Bad Girl, Good Business

#7: Create a Trusted Inner Circle

Reading Time: 3 minutes

In the early days of theONswitch (18 years ago)…

I worked solo from my basement. Then, the company grew and I moved to an office and began to hire.

MJ, Amanda, and I were a solid team in the early days. We scaled the business together, got a client an appearance on Oprah (which was a tipping point moment), and had loads of laughs and the usual stresses of running a marketing company. We worked with a wide range of clients and personality types. Scott succeeded Amanda and remains a friend to this day.

Student interns came and went. Some were truly amazing and have gone on to do terrific things. Others discovered that marketing wasn’t as much fun as they imagined and left for other pursuits (some with advanced notice and some simply ghosting).

“It’s about surrounding yourself with a carefully curated group of people who you admire and respect and with whom you share common beliefs and values — people who will set the tone for the foundation of your larger network filled with people who provide value to one another. And that core group should be a lot smaller than you think.” – Harvard Business Review

I now have a small (but high quality) circle of advisors, confidantes, and supporters who I can turn to in good times and bad.

Who’s in the best “inner circles?”

No founder can ever scale a business solo, so as you grow your business, look for people (employees, contractors, and clients) who:

  • Complement your skillset. Don’t just hire “mini-mes.” Get a sense of what talents you need and hire accordingly. For example, I came to realize that Ops abilities balance out my “head in the clouds” side.
  • Can be trusted. People sometimes lie, cheat, and steal. Or they are simply afraid to speak the truth. See Lesson #1.
  • Challenge you and inspire new ways of thinking. “Bobbleheads” and sycophants wear me out. If I had all the answers and was right all the time, I wouldn’t need other people in my inner circle.

  • Bring the steak and not just the sizzle.  Especially in small businesses, the willingness to work hard, be flexible, and solve thorny problems is key.
  • Deliver on time and on budget and care about quality. The best Independent Contractors will give you a sense that they have “skin in the game” and aren’t simply random gig workers.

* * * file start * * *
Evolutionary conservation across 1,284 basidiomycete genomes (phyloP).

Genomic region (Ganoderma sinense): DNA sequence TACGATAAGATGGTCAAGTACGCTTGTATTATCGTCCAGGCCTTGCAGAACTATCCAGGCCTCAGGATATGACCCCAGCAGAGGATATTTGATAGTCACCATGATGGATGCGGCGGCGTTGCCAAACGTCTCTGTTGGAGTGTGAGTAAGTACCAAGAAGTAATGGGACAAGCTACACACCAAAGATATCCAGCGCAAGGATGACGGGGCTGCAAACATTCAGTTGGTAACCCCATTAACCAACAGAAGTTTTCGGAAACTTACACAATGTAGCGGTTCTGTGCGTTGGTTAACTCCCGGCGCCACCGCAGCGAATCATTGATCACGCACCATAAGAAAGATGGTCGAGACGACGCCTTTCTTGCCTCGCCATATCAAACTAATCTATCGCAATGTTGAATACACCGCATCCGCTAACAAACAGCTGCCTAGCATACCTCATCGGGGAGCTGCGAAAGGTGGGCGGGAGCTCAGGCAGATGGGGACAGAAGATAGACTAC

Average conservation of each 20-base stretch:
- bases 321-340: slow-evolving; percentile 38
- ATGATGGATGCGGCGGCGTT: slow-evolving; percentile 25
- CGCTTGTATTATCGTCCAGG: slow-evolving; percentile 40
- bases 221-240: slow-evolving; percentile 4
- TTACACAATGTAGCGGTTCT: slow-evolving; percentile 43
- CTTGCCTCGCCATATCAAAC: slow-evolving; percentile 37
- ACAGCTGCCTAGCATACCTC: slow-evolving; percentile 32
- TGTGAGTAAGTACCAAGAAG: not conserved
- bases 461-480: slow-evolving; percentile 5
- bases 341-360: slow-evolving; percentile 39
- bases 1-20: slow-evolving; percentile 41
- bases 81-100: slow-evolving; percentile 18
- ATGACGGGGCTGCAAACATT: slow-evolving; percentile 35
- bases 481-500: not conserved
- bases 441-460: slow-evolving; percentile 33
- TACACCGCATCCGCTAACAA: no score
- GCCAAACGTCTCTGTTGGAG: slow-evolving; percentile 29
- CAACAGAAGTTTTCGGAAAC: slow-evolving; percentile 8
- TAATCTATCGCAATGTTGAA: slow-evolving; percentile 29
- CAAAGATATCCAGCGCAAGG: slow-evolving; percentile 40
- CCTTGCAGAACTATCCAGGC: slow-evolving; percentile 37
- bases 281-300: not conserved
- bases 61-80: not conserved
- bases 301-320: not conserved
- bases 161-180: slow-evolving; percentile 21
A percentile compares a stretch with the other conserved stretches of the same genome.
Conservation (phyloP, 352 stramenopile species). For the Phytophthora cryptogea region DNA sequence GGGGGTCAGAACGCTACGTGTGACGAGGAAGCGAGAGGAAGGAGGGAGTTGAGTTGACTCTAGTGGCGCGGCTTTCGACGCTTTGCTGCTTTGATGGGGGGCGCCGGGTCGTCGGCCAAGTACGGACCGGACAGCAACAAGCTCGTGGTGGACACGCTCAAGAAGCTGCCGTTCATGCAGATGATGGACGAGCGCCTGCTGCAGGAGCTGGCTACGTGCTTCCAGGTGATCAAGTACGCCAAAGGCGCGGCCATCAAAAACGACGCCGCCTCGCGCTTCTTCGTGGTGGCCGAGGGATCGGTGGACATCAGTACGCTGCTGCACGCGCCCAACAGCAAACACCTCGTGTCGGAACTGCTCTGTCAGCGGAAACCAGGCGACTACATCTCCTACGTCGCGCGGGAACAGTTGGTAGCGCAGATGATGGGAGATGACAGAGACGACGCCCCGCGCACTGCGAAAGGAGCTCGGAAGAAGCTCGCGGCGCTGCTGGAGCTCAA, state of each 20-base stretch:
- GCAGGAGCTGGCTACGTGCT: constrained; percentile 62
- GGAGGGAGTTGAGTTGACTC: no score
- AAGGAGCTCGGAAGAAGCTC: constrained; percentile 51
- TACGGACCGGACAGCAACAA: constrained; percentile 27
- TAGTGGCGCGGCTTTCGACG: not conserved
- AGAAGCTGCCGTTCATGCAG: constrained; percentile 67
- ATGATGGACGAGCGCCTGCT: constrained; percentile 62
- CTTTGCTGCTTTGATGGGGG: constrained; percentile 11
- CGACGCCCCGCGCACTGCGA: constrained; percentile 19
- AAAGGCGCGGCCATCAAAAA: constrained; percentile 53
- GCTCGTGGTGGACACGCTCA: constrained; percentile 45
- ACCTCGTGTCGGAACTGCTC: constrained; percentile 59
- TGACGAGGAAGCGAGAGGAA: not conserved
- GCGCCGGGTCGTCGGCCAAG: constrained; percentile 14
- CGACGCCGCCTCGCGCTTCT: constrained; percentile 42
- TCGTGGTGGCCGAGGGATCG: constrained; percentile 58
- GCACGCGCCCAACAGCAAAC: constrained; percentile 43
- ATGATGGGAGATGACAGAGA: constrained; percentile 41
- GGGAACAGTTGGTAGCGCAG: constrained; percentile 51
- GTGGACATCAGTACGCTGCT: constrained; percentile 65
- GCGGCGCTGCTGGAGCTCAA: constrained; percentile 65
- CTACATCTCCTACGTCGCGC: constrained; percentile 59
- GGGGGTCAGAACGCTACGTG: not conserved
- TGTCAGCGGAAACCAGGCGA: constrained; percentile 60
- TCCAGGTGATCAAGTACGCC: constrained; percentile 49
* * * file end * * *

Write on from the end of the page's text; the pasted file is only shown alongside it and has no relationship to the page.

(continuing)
• Are self-aware, team players, and open to change and growth. Unless someone has owned a business, they may not really “get” the challenges of small business management. Empathy and willingness to listen/evolve are really important.

The circle may grow, shrink, and change over the years, but the right people will always be part of your orbit!

P.S. Sincere apologies to anyone who’s been in my circle over the past 18 years who I may have inadvertently omitted from this post! If you’re reading it and want to reconnect, simply reach out. 

BGGB.OkeyDokey-fred Memorable interns from over the years:

  • Jacob (now studying to be a social worker)
  • Lindsay (who is now a PR hotshot)
  • Sara (a super-successful brand and content leader)
  • Yeilani (former soccer star and true team player)
  • Gabby (the perfect blend of talent, humor, and snark)
  • Amit (the fastest database-builder ever and soon to be an MD!)
  • Laura (now a practicing therapist)
  • Michelle (who got a client into Crain’s her first week on the job)
  • Bridget (always willing and able to stretch with a smile and now a VP at Citi (ironically)
BGGB_ShakingHands How to identify trustworthy people (aka “keepers)
BGGB_Thumbs-Down-fred Removing people from your inner circle
BGGB_Pointer Balancing business and friendship




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